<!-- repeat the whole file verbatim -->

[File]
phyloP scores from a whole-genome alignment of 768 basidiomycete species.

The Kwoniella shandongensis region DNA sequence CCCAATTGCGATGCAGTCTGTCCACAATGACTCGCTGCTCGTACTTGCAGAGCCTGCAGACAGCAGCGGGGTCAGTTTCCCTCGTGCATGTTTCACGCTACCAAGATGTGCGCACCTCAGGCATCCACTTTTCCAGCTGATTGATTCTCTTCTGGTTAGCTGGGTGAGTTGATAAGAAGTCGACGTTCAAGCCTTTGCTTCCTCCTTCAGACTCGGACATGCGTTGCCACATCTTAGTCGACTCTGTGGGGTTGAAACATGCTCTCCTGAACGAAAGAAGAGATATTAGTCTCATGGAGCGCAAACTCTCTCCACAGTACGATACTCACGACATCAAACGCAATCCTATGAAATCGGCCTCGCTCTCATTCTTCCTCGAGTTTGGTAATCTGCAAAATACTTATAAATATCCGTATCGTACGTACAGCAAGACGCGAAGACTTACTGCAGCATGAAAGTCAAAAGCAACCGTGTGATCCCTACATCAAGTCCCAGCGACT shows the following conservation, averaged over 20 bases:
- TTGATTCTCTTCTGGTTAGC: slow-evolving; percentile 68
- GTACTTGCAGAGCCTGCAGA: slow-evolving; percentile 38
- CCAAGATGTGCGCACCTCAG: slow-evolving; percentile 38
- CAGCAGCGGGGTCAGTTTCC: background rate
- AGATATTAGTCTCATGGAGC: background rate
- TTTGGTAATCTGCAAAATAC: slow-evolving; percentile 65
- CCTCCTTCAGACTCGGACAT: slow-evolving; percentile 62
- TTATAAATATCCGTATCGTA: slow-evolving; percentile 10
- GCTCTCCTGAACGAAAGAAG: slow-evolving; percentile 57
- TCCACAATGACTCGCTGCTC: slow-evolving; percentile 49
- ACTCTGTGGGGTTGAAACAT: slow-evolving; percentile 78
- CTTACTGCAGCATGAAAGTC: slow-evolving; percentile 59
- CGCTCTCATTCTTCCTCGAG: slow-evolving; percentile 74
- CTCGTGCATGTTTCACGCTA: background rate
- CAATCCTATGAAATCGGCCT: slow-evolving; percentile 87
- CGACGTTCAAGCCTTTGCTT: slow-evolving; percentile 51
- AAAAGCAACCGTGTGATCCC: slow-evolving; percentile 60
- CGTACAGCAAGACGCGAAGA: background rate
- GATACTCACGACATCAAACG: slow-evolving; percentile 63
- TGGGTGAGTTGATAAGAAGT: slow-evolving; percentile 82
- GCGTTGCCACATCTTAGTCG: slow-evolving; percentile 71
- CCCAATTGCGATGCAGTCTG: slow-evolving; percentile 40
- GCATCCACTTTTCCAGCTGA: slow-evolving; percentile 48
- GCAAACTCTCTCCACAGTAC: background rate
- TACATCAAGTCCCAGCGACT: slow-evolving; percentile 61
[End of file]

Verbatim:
phyloP scores from a whole-genome alignment of 768 basidiomycete species.

The Kwoniella shandongensis region DNA sequence CCCAATTGCGATGCAGTCTGTCCACAATGACTCGCTGCTCGTACTTGCAGAGCCTGCAGACAGCAGCGGGGTCAGTTTCCCTCGTGCATGTTTCACGCTACCAAGATGTGCGCACCTCAGGCATCCACTTTTCCAGCTGATTGATTCTCTTCTGGTTAGCTGGGTGAGTTGATAAGAAGTCGACGTTCAAGCCTTTGCTTCCTCCTTCAGACTCGGACATGCGTTGCCACATCTTAGTCGACTCTGTGGGGTTGAAACATGCTCTCCTGAACGAAAGAAGAGATATTAGTCTCATGGAGCGCAAACTCTCTCCACAGTACGATACTCACGACATCAAACGCAATCCTATGAAATCGGCCTCGCTCTCATTCTTCCTCGAGTTTGGTAATCTGCAAAATACTTATAAATATCCGTATCGTACGTACAGCAAGACGCGAAGACTTACTGCAGCATGAAAGTCAAAAGCAACCGTGTGATCCCTACATCAAGTCCCAGCGACT shows the following conservation, averaged over 20 bases:
- TTGATTCTCTTCTGGTTAGC: slow-evolving; percentile 68
- GTACTTGCAGAGCCTGCAGA: slow-evolving; percentile 38
- CCAAGATGTGCGCACCTCAG: slow-evolving; percentile 38
- CAGCAGCGGGGTCAGTTTCC: background rate
- AGATATTAGTCTCATGGAGC: background rate
- TTTGGTAATCTGCAAAATAC: slow-evolving; percentile 65
- CCTCCTTCAGACTCGGACAT: slow-evolving; percentile 62
- TTATAAATATCCGTATCGTA: slow-evolving; percentile 10
- GCTCTCCTGAACGAAAGAAG: slow-evolving; percentile 57
- TCCACAATGACTCGCTGCTC: slow-evolving; percentile 49
- ACTCTGTGGGGTTGAAACAT: slow-evolving; percentile 78
- CTTACTGCAGCATGAAAGTC: slow-evolving; percentile 59
- CGCTCTCATTCTTCCTCGAG: slow-evolving; percentile 74
- CTCGTGCATGTTTCACGCTA: background rate
- CAATCCTATGAAATCGGCCT: slow-evolving; percentile 87
- CGACGTTCAAGCCTTTGCTT: slow-evolving; percentile 51
- AAAAGCAACCGTGTGATCCC: slow-evolving; percentile 60
- CGTACAGCAAGACGCGAAGA: background rate
- GATACTCACGACATCAAACG: slow-evolving; percentile 63
- TGGGTGAGTTGATAAGAAGT: slow-evolving; percentile 82
- GCGTTGCCACATCTTAGTCG: slow-evolving; percentile 71
- CCCAATTGCGATGCAGTCTG: slow-evolving; percentile 40
- GCATCCACTTTTCCAGCTGA: slow-evolving; percentile 48
- GCAAACTCTCTCCACAGTAC: background rate
- TACATCAAGTCCCAGCGACT: slow-evolving; percentile 61